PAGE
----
Background:

With over 19.3 million estimated new cases and almost 10.0 million deaths in 2020, cancer has again been shown to be among the leading causes of both morbidity and mortality worldwide. 1 For years this tremendous burden has been the impetus for research and further advancement of therapies in the treatment of cancer, although limitations remain, especially in metastatic disease which is often resistant to treatment. 2 In recent decades the advancement of immunotherapies has begun to offer a potentially powerful new weapon in the armory of therapies against cancer, specifically through their ability to modify immune functioning to target cancer.3 When compared to contemporary therapies, immunotherapy offers several advantages.  These include (1) the ability to target cancer cells which may not be rapidly dividing, (2) the ability of the immune system to reach areas of the body that were previously inoperable, and (3) the ability to potentially target microscopic disease and disseminated metastasis.3 α-Gal Hyperacute technology has been described as one such promising immunotherapy.

Application of alpha-Gal Hyperacute Technology in Cancer

Historically it has been known that poor uptake of tumor antigen by antigen-presenting cells (APC) through tolerance mechanisms has been a limitation on the immunogenicity of previously developed cancer vaccines. 4 This barrier to uptake can be combated through the exploitation of alpha-Gal hyperacute technology.  Hyperacute technology is able to exploit the naturally circulating anti-Gal-IgG antibody to facilitate the opsonization and uptake of any molecules complexed to alpha-Gal. IgG antibodies are particularly useful in opsonization since APC all express Fcgamma receptors which readily interact facilitating effective uptake, internalization, and maturation of the APC. This leads to the cross-presentation of the  by on class I and class II MHC molecules of the APC. 4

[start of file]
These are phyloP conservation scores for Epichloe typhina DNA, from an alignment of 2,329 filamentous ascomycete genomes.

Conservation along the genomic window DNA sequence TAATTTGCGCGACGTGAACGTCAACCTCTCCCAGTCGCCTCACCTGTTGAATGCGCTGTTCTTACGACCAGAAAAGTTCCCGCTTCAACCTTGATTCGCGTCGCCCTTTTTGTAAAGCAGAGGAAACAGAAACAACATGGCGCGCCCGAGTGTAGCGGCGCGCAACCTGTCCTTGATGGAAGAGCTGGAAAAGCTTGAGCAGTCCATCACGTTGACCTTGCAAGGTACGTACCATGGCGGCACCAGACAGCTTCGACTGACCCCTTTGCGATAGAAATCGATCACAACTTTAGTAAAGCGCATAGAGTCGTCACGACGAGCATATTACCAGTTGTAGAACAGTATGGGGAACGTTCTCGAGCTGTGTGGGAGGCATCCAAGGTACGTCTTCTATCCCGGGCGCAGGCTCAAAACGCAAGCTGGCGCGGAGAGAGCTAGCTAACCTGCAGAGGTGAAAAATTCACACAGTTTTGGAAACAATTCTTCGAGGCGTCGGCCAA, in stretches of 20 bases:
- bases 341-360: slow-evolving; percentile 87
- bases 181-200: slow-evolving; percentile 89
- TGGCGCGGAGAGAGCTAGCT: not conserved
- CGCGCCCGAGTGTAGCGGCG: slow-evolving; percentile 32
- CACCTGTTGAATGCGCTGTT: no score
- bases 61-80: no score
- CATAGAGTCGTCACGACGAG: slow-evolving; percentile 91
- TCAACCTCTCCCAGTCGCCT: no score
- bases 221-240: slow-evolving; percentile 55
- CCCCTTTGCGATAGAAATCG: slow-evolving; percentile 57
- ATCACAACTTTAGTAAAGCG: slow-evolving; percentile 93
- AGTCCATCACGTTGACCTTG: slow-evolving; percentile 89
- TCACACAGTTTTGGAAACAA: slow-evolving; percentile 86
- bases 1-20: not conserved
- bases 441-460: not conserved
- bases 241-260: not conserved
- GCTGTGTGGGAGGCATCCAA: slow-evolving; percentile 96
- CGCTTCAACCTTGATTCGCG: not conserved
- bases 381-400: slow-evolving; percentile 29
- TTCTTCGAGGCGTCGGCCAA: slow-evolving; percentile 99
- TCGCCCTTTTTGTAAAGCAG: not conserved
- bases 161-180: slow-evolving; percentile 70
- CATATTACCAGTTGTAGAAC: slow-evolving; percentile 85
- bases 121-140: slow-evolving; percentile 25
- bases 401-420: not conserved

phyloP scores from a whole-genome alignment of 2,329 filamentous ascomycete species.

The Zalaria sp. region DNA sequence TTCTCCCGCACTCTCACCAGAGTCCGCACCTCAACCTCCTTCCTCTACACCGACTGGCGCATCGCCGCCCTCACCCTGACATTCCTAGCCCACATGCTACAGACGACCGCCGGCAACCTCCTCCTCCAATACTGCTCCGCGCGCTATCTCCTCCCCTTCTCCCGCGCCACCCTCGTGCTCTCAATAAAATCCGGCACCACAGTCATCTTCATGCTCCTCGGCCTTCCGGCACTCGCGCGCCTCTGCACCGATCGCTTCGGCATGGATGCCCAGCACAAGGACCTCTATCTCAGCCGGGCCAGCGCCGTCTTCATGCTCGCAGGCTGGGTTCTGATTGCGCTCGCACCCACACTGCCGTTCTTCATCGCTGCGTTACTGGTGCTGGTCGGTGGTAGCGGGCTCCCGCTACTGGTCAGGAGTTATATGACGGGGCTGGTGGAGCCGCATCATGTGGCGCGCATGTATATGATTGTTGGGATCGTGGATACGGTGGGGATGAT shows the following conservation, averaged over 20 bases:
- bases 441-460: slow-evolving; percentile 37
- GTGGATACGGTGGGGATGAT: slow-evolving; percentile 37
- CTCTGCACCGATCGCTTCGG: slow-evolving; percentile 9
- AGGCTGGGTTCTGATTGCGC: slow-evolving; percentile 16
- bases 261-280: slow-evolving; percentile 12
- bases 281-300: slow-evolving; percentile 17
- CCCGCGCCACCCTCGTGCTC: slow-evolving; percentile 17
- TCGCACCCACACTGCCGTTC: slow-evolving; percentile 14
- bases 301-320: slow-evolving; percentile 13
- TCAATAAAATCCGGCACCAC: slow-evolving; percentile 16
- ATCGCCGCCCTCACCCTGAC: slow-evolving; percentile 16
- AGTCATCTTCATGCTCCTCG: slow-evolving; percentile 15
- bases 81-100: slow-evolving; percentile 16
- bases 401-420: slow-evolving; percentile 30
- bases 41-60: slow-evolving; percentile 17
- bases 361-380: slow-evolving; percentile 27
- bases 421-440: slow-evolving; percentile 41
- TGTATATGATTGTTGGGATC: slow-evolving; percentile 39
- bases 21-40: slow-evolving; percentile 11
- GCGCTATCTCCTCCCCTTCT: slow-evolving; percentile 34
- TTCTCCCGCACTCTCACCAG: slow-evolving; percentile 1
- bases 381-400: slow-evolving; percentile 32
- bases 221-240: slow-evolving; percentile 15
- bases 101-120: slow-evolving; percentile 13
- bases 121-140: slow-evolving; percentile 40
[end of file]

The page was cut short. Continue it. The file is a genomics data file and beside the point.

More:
If the alpha-Gal molecule was complexed to a tumor associated antigen (TAA) either directly or by sharing a membrane with the antigens, the opsonization by pre-existing IgG can lead to APC activation and maturation. This leads to the cross-presentation of TAA by on class I and class II MHC molecules of the APC. 4 The ability for the anti-Gal-IgG to encourage opsonization and antigen presentation of the TAA enables a means by which T cells can overcome tolerance mechanisms and become activated targeting the tumor antigens directly.

The role of hyperacute technology as a potential cancer immunotherapy showed promise in early research.  Animal models demonstrated that this technology not only was efficacious in reducing tumorigenicity but also was able to directly target disseminated metastasis.  Moreover, the early research also suggested that hyperacute technology may be able to be utilized as an off the shelf solution for cancer. (8) These early investigations were met with optimism that hyperacute technology may be a novel and powerful approach to cancer immunotherapy.